Demand Dropped from $4 Million to a Few Thousand
Imagine going through the morning mail, opening a letter from Medicare, and finding a demand for $3,966,500 in alleged overpayments.
That's what a small ophthalmology practice was facing 483 days after what had seemed to be a routine on-site audit. The practice administrator immediately called in expert legal advice from an attorney specializing in health care law.
"Such an enormous financial burden would have been a death sentence for a small practice and a devastating blow to the personal finances of the five ophthalmologists involved," said Howard Bogard of Burr Foreman.
After three and a half years of fighting a legal battle through five levels of appeal, the final outcome was that instead of almost $4 million, the practice only owed a couple of thousand dollars. However, the stress and legal expense of proving their case was considerable. Had they not responded promptly and with an all-out effort to tell their side of the story, the costs could have been much higher.
Time is critical.
"Although you have 120 days for the first level of appeal, you have to file an appeal within 30 days, or you have to repay the amount demanded while the appeal goes on and hope to receive a refund later. If you don't file an appeal, you are conceding the demand," Bogard said.
"Appealing may help you avoid a large payout. However, it can be a gamble. If appeals go against you, interest accrues from the date of the demand letter.
When the stakes are high—the survival of the practice in this case—pursuing vigorous appeals may be the only option.
It wasn't until the third level of appeal in a hearing with an Administrative Law Judge (ALJ) that specific details came to light. An anonymous call triggered an audit of an ophthalmology practice.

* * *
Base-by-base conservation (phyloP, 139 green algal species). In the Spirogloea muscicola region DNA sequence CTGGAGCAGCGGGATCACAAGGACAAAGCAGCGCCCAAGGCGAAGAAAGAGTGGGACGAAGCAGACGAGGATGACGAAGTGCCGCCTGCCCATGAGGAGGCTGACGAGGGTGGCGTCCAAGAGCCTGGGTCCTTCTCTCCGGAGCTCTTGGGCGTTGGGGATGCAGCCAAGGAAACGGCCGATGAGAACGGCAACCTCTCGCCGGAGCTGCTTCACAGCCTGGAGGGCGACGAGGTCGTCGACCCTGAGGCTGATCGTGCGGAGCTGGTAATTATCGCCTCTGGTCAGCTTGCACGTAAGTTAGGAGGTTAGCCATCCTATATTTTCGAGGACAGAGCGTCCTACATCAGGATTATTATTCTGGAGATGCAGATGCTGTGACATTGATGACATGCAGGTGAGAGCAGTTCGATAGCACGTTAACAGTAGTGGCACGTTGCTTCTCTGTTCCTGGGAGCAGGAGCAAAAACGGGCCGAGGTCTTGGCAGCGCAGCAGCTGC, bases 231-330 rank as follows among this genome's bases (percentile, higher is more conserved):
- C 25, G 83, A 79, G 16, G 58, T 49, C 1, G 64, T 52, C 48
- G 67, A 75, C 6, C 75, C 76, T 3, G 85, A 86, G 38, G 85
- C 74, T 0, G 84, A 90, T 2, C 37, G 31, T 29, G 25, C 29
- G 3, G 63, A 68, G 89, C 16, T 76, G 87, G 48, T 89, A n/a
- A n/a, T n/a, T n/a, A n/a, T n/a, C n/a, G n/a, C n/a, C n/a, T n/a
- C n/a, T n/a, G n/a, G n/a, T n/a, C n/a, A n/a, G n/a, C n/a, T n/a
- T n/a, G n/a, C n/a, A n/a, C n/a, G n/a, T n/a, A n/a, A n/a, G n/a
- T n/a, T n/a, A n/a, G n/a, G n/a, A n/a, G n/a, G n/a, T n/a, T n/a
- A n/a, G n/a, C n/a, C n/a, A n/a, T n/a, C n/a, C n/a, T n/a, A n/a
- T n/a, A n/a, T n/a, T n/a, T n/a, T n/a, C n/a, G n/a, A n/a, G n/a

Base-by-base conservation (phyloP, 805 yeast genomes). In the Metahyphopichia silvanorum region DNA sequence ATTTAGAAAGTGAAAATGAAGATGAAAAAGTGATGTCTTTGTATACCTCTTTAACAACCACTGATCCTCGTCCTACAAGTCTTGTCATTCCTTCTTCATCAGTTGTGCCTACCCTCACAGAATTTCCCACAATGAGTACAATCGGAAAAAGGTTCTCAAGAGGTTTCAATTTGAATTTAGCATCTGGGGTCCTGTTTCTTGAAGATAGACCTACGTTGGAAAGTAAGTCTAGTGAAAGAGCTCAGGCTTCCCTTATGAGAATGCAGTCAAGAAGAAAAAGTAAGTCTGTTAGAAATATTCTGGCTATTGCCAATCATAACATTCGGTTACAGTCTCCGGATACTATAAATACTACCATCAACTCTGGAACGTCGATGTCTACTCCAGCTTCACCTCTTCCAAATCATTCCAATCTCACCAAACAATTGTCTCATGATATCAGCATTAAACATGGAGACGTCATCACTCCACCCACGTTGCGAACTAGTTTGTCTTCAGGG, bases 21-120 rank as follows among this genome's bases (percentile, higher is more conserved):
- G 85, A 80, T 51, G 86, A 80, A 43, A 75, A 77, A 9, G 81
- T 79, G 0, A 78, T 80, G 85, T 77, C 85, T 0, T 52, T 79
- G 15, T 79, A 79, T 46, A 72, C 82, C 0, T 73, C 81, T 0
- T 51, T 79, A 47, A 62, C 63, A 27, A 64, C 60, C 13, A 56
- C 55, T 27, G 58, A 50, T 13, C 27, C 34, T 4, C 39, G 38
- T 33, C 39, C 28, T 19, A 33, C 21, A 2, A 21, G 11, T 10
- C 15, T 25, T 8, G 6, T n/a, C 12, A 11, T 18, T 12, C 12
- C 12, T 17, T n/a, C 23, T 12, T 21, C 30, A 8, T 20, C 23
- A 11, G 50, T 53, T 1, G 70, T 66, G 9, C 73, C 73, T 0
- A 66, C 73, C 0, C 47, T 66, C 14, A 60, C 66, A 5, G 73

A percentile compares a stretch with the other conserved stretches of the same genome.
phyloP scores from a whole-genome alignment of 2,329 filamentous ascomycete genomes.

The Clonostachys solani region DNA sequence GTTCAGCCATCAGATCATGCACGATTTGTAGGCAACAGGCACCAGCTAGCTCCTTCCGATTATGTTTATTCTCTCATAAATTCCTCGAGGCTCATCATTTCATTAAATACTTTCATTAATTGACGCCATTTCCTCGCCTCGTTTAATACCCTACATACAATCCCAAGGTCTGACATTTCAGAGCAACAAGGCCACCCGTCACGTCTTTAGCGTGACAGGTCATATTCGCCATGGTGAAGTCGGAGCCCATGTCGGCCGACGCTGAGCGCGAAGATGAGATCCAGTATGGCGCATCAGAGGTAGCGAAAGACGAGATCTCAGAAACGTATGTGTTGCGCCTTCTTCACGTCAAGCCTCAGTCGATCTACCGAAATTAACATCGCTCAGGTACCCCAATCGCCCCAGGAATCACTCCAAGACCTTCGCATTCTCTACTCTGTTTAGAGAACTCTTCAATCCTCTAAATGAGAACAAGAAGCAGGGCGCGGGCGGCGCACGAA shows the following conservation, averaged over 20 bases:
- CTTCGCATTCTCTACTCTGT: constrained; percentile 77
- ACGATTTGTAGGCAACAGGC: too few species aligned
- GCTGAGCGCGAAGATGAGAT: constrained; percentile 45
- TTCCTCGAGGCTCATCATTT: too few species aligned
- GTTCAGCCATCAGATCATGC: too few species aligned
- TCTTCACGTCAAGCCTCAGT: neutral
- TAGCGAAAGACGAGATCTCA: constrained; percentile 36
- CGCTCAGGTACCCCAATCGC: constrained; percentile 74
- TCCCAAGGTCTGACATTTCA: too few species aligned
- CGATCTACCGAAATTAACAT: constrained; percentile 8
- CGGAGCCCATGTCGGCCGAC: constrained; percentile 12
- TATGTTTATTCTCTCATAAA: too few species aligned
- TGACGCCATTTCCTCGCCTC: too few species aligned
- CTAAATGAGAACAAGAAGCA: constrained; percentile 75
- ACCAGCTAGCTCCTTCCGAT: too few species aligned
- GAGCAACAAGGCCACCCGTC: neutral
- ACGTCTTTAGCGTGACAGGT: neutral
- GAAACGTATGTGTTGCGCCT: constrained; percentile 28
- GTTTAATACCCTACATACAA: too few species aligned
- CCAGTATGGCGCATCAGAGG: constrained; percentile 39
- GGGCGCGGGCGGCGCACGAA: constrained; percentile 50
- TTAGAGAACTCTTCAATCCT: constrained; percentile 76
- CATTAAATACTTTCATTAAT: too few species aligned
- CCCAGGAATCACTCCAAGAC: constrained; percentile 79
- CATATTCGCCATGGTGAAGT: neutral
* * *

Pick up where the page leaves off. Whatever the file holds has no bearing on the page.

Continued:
As many eye disorders are age-related, a high percentage of their patients are covered by Medicare. The key problem, however, was that there are two accepted approaches to coding ophthalmology billing, but the reviewer was only familiar with one, and so rejected claims using the ophthalmology billing approach. Medical records were on paper, and not all files had complete notes and documentation at the time of review.
Multiplying the problem was the statistical methodology used by the reviewer that extrapolated the error rate based on a small sample, resulting in an enormous estimated overpayment.
"Preparation won this case," Bogard said. "We went chart by chart tracking down documentation. We brought in our own statistician to explain the flaws in the reviewer's statistical methodology. When you file for the level two reconsideration with the Qualified Independent Contractor (QIC), you need to give them everything you have, because this is usually the last chance you have to introduce new evidence.
"Going to appeal before an Administrative Law Judge, you need to make it simple. You have to take boxes of complex evidence and make it easy to understand—color code, index, use spreadsheets and group by category. Cases aren't argued face to face. When you talk by phone, you need to be able to refer to a specific page number so the judge can immediately see what you're saying."
After a finding mostly in favor of the practice, the other side appealed to a higher level. Meanwhile, the practice was still having to pay $80,000 a month in an extended repayment plan they were able to negotiate at appeal level 2, in spite of the fact that the ALJ finding said they owed only a couple of thousand dollars. The final appeal again went mostly in favor of the practice. The balance they had paid was refunded with interest.
"Appeal, appeal, appeal," Bogard said. "Educate every member of the practice to understand what documentation is needed in the charts to support specific codes, and do regular internal audits of your files. Electronic Medical Records can help with prompts and to make sure all files are complete and readily accessible. Have a robust compliance plan in place and someone who can keep up with changes in the hundreds of Medicare regulations.
"When you're setting up a practice, it's also important to have an agreement that all shareholders are individually responsible for the financial impact if their charts are audited. As the law is written, without an agreement, the practice is financially responsible. Physicians who leave the practice are no longer liable."
Bogard expects the frequency of Medicare audits to increase. "More patients are becoming eligible for Medicare, and cost containment efforts are becoming more aggressive. It's more important than ever to be proactive."